When someone dies the assets they have accumulated in their lifetime are generally known as their estate. This can consist of property, savings, investments, share- holdings, entitlement from insurance policies, etc. As a result of this it is difficult to know what steps may need to be taken in administering an estate, but to assist our clients we are setting out below a guide based on certain assumptions drawn from our experience in administering the estates of our clients over many years of practice.
The exact cost will largely depend on the individual set of circumstances, for example number of assets and beneficiaries or if there are Trust provisions that have been incorporated to protect vulnerable beneficiaries. Generally, the more complex the estate, the greater number of beneficiaries, the more expensive the estate will be to administer.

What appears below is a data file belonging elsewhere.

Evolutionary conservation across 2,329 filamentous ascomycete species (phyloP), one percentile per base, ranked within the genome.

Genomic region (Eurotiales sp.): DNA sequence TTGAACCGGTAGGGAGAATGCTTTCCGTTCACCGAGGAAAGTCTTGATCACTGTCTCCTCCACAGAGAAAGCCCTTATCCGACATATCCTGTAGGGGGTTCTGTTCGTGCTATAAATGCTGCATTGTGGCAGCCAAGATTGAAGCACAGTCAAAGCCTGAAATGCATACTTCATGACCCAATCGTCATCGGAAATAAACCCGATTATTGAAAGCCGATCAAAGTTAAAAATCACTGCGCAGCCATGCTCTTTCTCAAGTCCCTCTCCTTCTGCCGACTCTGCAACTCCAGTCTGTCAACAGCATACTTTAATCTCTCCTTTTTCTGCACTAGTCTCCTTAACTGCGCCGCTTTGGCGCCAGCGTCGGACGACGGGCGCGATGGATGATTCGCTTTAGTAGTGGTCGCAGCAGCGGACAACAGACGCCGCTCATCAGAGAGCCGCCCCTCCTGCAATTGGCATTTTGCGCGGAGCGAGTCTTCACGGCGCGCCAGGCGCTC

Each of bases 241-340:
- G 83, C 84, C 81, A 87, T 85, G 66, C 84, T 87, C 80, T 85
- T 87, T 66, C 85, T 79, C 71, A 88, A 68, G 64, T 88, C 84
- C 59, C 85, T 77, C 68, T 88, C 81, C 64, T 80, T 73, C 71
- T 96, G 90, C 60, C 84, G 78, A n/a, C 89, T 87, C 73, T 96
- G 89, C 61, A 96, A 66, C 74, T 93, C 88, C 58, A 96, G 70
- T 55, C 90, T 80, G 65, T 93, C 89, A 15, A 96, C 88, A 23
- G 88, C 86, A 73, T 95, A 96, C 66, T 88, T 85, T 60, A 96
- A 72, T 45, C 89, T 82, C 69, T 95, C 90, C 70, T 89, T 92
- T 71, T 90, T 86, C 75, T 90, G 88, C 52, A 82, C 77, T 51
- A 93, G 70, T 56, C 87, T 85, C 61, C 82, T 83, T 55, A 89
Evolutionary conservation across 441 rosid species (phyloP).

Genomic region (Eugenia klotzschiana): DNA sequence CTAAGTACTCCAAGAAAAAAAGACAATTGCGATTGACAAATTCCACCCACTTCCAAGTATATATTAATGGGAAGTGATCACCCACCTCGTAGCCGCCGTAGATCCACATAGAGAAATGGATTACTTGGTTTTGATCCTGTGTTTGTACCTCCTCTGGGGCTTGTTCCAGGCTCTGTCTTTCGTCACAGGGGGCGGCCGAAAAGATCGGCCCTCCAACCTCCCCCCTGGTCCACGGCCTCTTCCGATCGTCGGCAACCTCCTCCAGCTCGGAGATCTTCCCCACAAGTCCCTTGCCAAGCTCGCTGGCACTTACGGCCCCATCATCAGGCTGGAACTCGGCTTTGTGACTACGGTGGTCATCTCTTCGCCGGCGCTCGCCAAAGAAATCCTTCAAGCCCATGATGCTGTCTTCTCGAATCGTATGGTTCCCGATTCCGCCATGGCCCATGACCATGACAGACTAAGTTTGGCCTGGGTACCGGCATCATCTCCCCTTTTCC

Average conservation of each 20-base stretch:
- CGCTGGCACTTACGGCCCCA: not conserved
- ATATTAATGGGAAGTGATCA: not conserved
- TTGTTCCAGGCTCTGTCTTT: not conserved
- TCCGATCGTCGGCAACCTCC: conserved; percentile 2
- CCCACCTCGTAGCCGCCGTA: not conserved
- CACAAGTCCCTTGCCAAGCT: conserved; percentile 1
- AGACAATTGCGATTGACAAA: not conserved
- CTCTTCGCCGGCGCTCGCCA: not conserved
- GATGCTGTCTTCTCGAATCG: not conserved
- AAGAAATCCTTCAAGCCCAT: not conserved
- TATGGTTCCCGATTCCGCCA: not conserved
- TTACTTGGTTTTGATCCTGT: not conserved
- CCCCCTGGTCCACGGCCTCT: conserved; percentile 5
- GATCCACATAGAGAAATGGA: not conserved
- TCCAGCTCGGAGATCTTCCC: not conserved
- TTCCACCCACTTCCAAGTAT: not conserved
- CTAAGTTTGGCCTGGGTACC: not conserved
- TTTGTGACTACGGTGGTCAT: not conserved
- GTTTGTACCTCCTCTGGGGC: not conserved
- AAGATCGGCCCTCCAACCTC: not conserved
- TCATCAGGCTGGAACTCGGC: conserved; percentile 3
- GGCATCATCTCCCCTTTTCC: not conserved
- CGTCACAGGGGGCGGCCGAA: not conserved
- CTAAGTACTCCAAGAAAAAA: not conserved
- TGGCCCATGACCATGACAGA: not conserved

As experienced practitioners in this type of work we will be able to handle the whole process for you, no matter how large or small the estate and whether the estate creates an Inheritance Tax liability or indeed if there are other tax considerations, such as Income Tax or Capital Gains Tax.
Guide To Our Fees
The guide below to our fees is only for an estate where we have made the following assumptions:-
There is a valid Will.
There is only one property, usually the deceased’s dwelling.
There are no more than 3-4 Bank or Building Society accounts.
There are no other savings, investments or insurances.
There are no more than 3-4 beneficiaries.
There are no disputes between beneficiaries on the division of the estate and all beneficiaries can be easily identified/located.
There is no Inheritance Tax payable and the Executors do not need to submit a full account to HM Revenue & Customs.